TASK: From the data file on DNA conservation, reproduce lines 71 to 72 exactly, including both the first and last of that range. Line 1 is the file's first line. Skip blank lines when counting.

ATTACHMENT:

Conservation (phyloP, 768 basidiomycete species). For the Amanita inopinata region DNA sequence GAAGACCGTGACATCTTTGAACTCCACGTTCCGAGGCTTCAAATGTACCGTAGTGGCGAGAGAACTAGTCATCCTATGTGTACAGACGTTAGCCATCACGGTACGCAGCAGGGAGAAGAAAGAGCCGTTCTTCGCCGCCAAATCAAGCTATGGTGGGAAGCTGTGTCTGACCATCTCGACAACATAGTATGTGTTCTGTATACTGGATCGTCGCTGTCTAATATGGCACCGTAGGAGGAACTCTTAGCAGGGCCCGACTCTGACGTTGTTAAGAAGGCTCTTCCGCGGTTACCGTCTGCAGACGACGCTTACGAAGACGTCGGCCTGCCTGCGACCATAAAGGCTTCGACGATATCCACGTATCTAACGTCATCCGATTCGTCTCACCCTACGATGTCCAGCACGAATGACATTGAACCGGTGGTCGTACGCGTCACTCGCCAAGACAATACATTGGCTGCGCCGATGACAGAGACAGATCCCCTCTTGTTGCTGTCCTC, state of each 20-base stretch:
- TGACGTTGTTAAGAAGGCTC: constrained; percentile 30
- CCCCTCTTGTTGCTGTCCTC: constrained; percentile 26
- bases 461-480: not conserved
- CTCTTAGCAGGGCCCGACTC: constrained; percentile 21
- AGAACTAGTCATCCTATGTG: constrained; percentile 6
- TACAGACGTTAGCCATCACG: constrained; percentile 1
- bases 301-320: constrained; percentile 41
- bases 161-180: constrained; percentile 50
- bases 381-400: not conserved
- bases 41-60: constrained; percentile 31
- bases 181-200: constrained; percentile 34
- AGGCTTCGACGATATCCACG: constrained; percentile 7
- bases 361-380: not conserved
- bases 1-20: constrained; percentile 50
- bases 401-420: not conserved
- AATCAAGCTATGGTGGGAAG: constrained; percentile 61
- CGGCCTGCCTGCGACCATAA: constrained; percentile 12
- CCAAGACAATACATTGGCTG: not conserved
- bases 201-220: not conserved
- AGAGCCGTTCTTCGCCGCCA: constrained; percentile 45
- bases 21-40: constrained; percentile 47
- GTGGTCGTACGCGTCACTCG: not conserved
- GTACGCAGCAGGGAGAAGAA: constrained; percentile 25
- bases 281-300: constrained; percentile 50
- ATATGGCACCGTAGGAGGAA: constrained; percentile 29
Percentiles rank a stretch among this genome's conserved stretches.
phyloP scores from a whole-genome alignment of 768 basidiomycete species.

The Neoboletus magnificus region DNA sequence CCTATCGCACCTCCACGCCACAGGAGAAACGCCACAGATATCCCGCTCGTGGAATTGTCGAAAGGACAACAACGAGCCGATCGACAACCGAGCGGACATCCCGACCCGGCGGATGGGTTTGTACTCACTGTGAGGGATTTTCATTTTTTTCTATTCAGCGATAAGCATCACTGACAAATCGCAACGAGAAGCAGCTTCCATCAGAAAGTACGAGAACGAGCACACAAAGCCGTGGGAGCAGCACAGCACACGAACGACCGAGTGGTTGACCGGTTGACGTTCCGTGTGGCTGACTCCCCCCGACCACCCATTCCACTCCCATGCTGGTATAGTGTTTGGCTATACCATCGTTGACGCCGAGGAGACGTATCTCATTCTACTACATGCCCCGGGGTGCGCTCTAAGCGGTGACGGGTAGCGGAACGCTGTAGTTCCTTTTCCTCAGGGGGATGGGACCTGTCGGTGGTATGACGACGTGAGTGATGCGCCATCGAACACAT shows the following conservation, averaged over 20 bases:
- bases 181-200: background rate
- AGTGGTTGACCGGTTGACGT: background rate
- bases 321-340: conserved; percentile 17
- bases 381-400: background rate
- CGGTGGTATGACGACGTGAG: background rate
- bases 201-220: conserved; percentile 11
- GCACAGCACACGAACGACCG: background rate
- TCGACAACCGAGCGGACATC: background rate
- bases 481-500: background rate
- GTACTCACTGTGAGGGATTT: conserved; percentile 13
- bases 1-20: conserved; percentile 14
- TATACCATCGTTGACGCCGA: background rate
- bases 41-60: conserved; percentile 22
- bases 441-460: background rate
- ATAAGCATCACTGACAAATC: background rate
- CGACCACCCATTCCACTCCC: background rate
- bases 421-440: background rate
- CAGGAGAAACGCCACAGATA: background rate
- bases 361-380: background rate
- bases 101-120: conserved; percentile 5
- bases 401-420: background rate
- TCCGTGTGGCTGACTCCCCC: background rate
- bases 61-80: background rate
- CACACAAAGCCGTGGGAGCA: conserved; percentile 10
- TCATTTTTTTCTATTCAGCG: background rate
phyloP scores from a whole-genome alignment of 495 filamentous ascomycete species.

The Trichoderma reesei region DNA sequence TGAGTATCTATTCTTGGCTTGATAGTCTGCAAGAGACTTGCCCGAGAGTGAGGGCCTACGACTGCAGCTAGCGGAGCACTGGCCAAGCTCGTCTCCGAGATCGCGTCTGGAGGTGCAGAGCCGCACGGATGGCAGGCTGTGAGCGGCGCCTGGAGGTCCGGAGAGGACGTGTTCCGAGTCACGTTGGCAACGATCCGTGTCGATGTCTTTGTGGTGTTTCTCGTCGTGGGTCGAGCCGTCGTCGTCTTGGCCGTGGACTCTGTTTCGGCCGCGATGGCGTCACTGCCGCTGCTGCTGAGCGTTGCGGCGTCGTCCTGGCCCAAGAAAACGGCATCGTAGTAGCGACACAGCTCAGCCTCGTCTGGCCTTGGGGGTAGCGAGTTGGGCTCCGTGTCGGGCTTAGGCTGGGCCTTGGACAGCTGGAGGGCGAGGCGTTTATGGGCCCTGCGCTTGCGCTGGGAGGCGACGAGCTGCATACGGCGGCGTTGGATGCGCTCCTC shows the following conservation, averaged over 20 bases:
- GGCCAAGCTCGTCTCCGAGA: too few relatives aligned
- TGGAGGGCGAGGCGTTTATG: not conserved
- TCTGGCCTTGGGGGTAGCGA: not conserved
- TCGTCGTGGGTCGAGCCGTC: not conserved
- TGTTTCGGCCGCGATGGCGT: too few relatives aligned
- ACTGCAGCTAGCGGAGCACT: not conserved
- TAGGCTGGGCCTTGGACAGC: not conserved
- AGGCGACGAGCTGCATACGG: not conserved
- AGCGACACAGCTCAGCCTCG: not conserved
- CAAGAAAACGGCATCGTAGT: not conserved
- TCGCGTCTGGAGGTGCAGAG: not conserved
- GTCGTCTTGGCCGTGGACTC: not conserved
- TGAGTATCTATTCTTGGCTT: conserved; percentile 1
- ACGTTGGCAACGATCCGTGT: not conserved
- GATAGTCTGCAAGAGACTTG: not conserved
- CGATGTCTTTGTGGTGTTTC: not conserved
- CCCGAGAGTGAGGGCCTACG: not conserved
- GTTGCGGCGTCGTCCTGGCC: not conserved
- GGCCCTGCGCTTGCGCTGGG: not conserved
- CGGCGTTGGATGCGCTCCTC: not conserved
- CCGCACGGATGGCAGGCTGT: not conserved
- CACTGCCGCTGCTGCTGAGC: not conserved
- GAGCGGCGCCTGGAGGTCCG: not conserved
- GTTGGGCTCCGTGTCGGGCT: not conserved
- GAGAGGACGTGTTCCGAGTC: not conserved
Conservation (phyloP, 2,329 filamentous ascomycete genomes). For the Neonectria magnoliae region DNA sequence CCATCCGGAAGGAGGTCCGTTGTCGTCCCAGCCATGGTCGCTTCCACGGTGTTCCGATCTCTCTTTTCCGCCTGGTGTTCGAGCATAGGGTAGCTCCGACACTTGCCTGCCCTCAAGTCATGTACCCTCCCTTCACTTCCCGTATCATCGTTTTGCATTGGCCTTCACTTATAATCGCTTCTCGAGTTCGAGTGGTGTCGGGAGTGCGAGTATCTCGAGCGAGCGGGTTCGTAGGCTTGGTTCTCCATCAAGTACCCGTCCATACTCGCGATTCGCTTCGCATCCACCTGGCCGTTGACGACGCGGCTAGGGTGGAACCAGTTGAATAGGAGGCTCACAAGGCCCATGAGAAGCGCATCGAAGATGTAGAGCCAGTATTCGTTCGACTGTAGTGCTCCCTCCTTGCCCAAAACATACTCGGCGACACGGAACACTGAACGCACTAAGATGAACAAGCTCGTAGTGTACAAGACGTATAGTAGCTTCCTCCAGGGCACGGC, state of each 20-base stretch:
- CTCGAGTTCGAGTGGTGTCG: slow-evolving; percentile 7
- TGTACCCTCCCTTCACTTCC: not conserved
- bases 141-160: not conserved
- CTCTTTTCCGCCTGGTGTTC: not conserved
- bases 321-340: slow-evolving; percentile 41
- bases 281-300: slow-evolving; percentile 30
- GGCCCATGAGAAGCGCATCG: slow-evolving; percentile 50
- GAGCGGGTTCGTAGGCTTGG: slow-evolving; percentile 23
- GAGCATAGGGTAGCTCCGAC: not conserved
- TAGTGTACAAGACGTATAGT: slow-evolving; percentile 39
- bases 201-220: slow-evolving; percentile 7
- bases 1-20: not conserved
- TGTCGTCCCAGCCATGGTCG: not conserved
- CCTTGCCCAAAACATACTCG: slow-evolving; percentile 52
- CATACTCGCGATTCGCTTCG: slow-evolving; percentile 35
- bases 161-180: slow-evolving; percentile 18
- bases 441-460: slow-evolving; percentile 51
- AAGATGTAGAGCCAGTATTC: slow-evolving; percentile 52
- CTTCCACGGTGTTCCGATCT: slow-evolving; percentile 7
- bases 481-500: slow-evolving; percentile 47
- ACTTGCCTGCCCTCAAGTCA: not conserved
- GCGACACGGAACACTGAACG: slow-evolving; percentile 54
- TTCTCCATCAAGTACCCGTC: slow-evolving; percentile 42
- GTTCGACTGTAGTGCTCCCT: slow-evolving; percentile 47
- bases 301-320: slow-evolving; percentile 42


- GATAGTCTGCAAGAGACTTG: not conserved
- CGATGTCTTTGTGGTGTTTC: not conserved